8 stranded Filipinos test positive for COVID-19 in crammed Manila stadium

Thousands of stranded Filipinos await free transport to their provinces, seen crammed at the Rizal Sports Complex Stadium in footage taken July 25 <i>Video screengrab via Mai Bermudez / Twitter </i>
Thousands of stranded Filipinos await free transport to their provinces, seen crammed at the Rizal Sports Complex Stadium in footage taken July 25 Video screengrab via Mai Bermudez / Twitter

At least eight stranded individuals waiting inside the Rizal Memorial Stadium in Manila have tested positive for COVID-19, a government official announced today, after thousands spent several days in the arena hoping to get free transportation to their respective provinces.

Presidential Management Staff Assistant Secretary Joseph Encabo told news cable channel ANC that the eight tested positive after undergoing rapid tests during the weekend, a requirement that the stranded individuals have to fulfill before going home to their hometowns.

Encabo said that the Department of Health will administer swab tests on the eight individuals, who have already been isolated. They would only be allowed to travel if the results come back negative and if they pass doctors’ assessments. The Health Department is expected to announce the results of the swab tests.

The eight people are among at least 6,000 individuals who trooped to the stadium to take advantage of a government project called Hatid Tulong (“Send Help”), which promised to give free transportation to people who were stuck in Metro Manila due to the government’s lockdowns. The program drew massive fury and criticism after photos and videos which circulated online showed thousands of stranded individuals, including children, sitting and sleeping side-by-side without face masks.

Read: COVID-19 cases in PH may reach 140,000 by end August, says UP research team

Encabo assured the public that despite the situation in the arena, the stranded individuals will not spread the coronavirus to their respective hometowns because they have undergone rapid tests, which are widely known within the scientific community for being unreliable. He also said that local government units (LGU) will “take care” of the stranded persons upon their arrival.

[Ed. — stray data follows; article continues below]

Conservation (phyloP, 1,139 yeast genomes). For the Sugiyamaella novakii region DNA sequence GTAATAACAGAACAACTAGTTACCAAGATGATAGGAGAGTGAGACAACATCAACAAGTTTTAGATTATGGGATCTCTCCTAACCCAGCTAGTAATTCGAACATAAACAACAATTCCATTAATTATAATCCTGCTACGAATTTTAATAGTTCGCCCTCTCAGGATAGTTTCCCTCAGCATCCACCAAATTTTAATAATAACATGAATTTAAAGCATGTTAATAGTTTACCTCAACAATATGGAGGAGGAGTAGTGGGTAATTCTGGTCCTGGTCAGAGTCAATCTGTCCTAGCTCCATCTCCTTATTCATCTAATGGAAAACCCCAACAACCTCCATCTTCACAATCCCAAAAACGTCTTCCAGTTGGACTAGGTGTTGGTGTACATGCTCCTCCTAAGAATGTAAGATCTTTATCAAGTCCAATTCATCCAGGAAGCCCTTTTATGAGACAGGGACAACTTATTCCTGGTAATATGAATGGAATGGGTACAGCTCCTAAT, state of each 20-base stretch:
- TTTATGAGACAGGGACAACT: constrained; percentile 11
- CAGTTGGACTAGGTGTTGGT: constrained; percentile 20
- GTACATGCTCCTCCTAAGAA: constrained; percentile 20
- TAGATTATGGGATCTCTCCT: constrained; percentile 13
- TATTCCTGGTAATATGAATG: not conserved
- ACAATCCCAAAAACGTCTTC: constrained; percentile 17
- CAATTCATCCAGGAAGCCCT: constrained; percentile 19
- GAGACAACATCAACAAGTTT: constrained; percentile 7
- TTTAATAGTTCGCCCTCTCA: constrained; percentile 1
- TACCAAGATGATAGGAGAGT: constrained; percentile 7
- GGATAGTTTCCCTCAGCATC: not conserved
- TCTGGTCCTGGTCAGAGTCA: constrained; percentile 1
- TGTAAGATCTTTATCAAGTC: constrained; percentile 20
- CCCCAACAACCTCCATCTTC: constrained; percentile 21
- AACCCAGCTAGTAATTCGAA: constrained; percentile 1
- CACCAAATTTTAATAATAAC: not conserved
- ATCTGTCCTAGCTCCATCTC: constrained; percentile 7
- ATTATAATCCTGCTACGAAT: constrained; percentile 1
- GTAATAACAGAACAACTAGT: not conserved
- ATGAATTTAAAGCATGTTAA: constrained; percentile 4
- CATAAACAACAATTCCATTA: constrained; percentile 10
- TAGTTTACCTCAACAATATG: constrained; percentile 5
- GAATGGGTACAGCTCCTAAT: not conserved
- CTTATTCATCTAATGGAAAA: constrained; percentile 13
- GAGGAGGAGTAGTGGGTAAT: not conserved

“[T]his is one way of preventing the spread of the virus, and of course the medical personnel of each LGUs will monitor and implement strictly the quarantine in order to secure their constituents,” Encabo said.

He added that about 3,600 have already been sent home last night.

“We’re very confident in hitting close to 6,000 for today,” he promised.

Police serenade questioned

Meanwhile, in another head-scratching moment, the Philippine National Police also drew public ire for sending members of its music band to play in the already packed Rizal Memorial Stadium to entertain the stranded people.

Spokesman Brig. General Bernard Banac defended the supposed musical treat, saying it was meant to lift people’s spirits.

“[O]ur police had to think of ways to cheer the people up. In such a big facility as a stadium, a musical band was deemed more suitable given the situation,” he said.

Banac failed to address the possible health risks that the band members face, several of whom played saxophone and had to remove their face masks to play their wind instruments. An issue that they apparently overlooked.

This led many to point out the snafu in the already ill-managed incident, with users like @heneraltophew tweeting,

“Health Professionals: covid-19 can be acquired through respiratory droplets. PNP: How about we ask a band to play wind instruments in Rizal Stadium where it’s crowded with people who are returning home to the province?”

 

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